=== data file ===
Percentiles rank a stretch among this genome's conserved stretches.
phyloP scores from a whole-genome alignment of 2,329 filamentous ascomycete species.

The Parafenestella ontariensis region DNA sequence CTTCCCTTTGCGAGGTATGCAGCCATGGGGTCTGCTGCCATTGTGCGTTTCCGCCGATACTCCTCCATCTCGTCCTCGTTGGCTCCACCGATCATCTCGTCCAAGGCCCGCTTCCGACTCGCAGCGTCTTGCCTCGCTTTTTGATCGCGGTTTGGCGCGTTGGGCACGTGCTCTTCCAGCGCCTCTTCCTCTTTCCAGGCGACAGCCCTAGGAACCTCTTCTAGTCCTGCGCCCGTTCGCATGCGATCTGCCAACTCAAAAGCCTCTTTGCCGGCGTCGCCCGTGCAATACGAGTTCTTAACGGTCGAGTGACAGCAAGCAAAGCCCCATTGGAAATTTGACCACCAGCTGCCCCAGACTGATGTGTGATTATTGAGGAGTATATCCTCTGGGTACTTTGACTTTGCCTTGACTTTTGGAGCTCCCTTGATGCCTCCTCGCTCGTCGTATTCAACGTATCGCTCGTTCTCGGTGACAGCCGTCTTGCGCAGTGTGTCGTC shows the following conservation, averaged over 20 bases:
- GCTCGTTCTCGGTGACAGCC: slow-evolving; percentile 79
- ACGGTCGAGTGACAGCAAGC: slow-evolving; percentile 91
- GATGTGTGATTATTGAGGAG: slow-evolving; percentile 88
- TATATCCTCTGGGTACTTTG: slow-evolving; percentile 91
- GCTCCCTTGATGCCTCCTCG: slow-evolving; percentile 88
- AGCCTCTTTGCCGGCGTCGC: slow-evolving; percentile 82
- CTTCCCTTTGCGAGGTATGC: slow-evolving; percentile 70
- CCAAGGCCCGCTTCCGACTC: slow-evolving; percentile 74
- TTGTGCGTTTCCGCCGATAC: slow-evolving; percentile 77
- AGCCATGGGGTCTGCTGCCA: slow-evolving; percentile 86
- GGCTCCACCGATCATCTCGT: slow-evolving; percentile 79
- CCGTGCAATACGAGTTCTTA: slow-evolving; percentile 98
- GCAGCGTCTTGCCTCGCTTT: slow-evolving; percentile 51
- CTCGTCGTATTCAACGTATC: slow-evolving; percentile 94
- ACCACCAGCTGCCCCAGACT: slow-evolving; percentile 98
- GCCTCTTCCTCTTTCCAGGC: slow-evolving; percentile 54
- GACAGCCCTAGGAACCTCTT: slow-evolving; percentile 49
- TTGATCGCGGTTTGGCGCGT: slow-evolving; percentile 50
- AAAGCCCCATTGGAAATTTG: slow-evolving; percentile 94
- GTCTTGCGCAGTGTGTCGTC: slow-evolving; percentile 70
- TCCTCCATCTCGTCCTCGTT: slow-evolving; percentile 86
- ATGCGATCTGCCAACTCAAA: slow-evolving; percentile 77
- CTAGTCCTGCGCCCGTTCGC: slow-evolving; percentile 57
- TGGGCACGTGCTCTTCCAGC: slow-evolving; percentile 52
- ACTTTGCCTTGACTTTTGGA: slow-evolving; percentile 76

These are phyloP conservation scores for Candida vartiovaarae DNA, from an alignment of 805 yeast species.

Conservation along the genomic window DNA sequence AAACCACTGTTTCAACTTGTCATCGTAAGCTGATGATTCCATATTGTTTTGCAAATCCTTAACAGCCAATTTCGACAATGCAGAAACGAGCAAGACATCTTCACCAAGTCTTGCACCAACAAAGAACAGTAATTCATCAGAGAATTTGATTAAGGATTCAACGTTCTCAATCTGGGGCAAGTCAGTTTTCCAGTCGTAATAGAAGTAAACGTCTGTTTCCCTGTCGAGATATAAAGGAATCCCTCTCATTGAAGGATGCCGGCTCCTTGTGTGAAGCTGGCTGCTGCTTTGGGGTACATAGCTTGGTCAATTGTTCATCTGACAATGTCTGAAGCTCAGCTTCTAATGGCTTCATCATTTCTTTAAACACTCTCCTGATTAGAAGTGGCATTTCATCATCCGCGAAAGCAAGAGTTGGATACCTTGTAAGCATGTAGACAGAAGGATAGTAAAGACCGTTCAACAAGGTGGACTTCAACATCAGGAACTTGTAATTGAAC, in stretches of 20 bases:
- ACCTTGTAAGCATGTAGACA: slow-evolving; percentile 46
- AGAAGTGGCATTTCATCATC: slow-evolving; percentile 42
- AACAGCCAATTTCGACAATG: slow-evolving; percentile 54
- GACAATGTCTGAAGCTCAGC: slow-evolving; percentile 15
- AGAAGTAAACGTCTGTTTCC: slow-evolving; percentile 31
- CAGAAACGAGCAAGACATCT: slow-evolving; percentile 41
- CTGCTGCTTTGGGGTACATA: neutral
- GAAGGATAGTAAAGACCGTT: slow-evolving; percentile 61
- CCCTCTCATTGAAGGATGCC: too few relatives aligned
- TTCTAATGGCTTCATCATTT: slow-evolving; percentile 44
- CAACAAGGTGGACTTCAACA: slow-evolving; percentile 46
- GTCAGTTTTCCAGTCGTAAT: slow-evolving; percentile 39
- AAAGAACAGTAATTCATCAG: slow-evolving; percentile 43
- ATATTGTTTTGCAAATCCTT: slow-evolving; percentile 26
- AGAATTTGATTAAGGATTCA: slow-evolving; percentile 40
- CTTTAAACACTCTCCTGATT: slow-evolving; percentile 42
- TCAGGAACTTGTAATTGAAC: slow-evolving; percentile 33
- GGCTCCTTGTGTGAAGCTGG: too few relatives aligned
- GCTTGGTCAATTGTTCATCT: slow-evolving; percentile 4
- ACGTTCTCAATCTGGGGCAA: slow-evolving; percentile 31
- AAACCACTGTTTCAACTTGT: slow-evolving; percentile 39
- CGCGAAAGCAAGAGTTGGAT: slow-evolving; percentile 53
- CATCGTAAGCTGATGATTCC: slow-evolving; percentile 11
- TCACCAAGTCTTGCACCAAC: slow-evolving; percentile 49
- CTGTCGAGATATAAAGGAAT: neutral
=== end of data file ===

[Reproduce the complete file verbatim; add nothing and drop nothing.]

Percentiles rank a stretch among this genome's conserved stretches.
phyloP scores from a whole-genome alignment of 2,329 filamentous ascomycete species.

The Parafenestella ontariensis region DNA sequence CTTCCCTTTGCGAGGTATGCAGCCATGGGGTCTGCTGCCATTGTGCGTTTCCGCCGATACTCCTCCATCTCGTCCTCGTTGGCTCCACCGATCATCTCGTCCAAGGCCCGCTTCCGACTCGCAGCGTCTTGCCTCGCTTTTTGATCGCGGTTTGGCGCGTTGGGCACGTGCTCTTCCAGCGCCTCTTCCTCTTTCCAGGCGACAGCCCTAGGAACCTCTTCTAGTCCTGCGCCCGTTCGCATGCGATCTGCCAACTCAAAAGCCTCTTTGCCGGCGTCGCCCGTGCAATACGAGTTCTTAACGGTCGAGTGACAGCAAGCAAAGCCCCATTGGAAATTTGACCACCAGCTGCCCCAGACTGATGTGTGATTATTGAGGAGTATATCCTCTGGGTACTTTGACTTTGCCTTGACTTTTGGAGCTCCCTTGATGCCTCCTCGCTCGTCGTATTCAACGTATCGCTCGTTCTCGGTGACAGCCGTCTTGCGCAGTGTGTCGTC shows the following conservation, averaged over 20 bases:
- GCTCGTTCTCGGTGACAGCC: slow-evolving; percentile 79
- ACGGTCGAGTGACAGCAAGC: slow-evolving; percentile 91
- GATGTGTGATTATTGAGGAG: slow-evolving; percentile 88
- TATATCCTCTGGGTACTTTG: slow-evolving; percentile 91
- GCTCCCTTGATGCCTCCTCG: slow-evolving; percentile 88
- AGCCTCTTTGCCGGCGTCGC: slow-evolving; percentile 82
- CTTCCCTTTGCGAGGTATGC: slow-evolving; percentile 70
- CCAAGGCCCGCTTCCGACTC: slow-evolving; percentile 74
- TTGTGCGTTTCCGCCGATAC: slow-evolving; percentile 77
- AGCCATGGGGTCTGCTGCCA: slow-evolving; percentile 86
- GGCTCCACCGATCATCTCGT: slow-evolving; percentile 79
- CCGTGCAATACGAGTTCTTA: slow-evolving; percentile 98
- GCAGCGTCTTGCCTCGCTTT: slow-evolving; percentile 51
- CTCGTCGTATTCAACGTATC: slow-evolving; percentile 94
- ACCACCAGCTGCCCCAGACT: slow-evolving; percentile 98
- GCCTCTTCCTCTTTCCAGGC: slow-evolving; percentile 54
- GACAGCCCTAGGAACCTCTT: slow-evolving; percentile 49
- TTGATCGCGGTTTGGCGCGT: slow-evolving; percentile 50
- AAAGCCCCATTGGAAATTTG: slow-evolving; percentile 94
- GTCTTGCGCAGTGTGTCGTC: slow-evolving; percentile 70
- TCCTCCATCTCGTCCTCGTT: slow-evolving; percentile 86
- ATGCGATCTGCCAACTCAAA: slow-evolving; percentile 77
- CTAGTCCTGCGCCCGTTCGC: slow-evolving; percentile 57
- TGGGCACGTGCTCTTCCAGC: slow-evolving; percentile 52
- ACTTTGCCTTGACTTTTGGA: slow-evolving; percentile 76

These are phyloP conservation scores for Candida vartiovaarae DNA, from an alignment of 805 yeast species.

Conservation along the genomic window DNA sequence AAACCACTGTTTCAACTTGTCATCGTAAGCTGATGATTCCATATTGTTTTGCAAATCCTTAACAGCCAATTTCGACAATGCAGAAACGAGCAAGACATCTTCACCAAGTCTTGCACCAACAAAGAACAGTAATTCATCAGAGAATTTGATTAAGGATTCAACGTTCTCAATCTGGGGCAAGTCAGTTTTCCAGTCGTAATAGAAGTAAACGTCTGTTTCCCTGTCGAGATATAAAGGAATCCCTCTCATTGAAGGATGCCGGCTCCTTGTGTGAAGCTGGCTGCTGCTTTGGGGTACATAGCTTGGTCAATTGTTCATCTGACAATGTCTGAAGCTCAGCTTCTAATGGCTTCATCATTTCTTTAAACACTCTCCTGATTAGAAGTGGCATTTCATCATCCGCGAAAGCAAGAGTTGGATACCTTGTAAGCATGTAGACAGAAGGATAGTAAAGACCGTTCAACAAGGTGGACTTCAACATCAGGAACTTGTAATTGAAC, in stretches of 20 bases:
- ACCTTGTAAGCATGTAGACA: slow-evolving; percentile 46
- AGAAGTGGCATTTCATCATC: slow-evolving; percentile 42
- AACAGCCAATTTCGACAATG: slow-evolving; percentile 54
- GACAATGTCTGAAGCTCAGC: slow-evolving; percentile 15
- AGAAGTAAACGTCTGTTTCC: slow-evolving; percentile 31
- CAGAAACGAGCAAGACATCT: slow-evolving; percentile 41
- CTGCTGCTTTGGGGTACATA: neutral
- GAAGGATAGTAAAGACCGTT: slow-evolving; percentile 61
- CCCTCTCATTGAAGGATGCC: too few relatives aligned
- TTCTAATGGCTTCATCATTT: slow-evolving; percentile 44
- CAACAAGGTGGACTTCAACA: slow-evolving; percentile 46
- GTCAGTTTTCCAGTCGTAAT: slow-evolving; percentile 39
- AAAGAACAGTAATTCATCAG: slow-evolving; percentile 43
- ATATTGTTTTGCAAATCCTT: slow-evolving; percentile 26
- AGAATTTGATTAAGGATTCA: slow-evolving; percentile 40
- CTTTAAACACTCTCCTGATT: slow-evolving; percentile 42
- TCAGGAACTTGTAATTGAAC: slow-evolving; percentile 33
- GGCTCCTTGTGTGAAGCTGG: too few relatives aligned
- GCTTGGTCAATTGTTCATCT: slow-evolving; percentile 4
- ACGTTCTCAATCTGGGGCAA: slow-evolving; percentile 31
- AAACCACTGTTTCAACTTGT: slow-evolving; percentile 39
- CGCGAAAGCAAGAGTTGGAT: slow-evolving; percentile 53
- CATCGTAAGCTGATGATTCC: slow-evolving; percentile 11
- TCACCAAGTCTTGCACCAAC: slow-evolving; percentile 49
- CTGTCGAGATATAAAGGAAT: neutral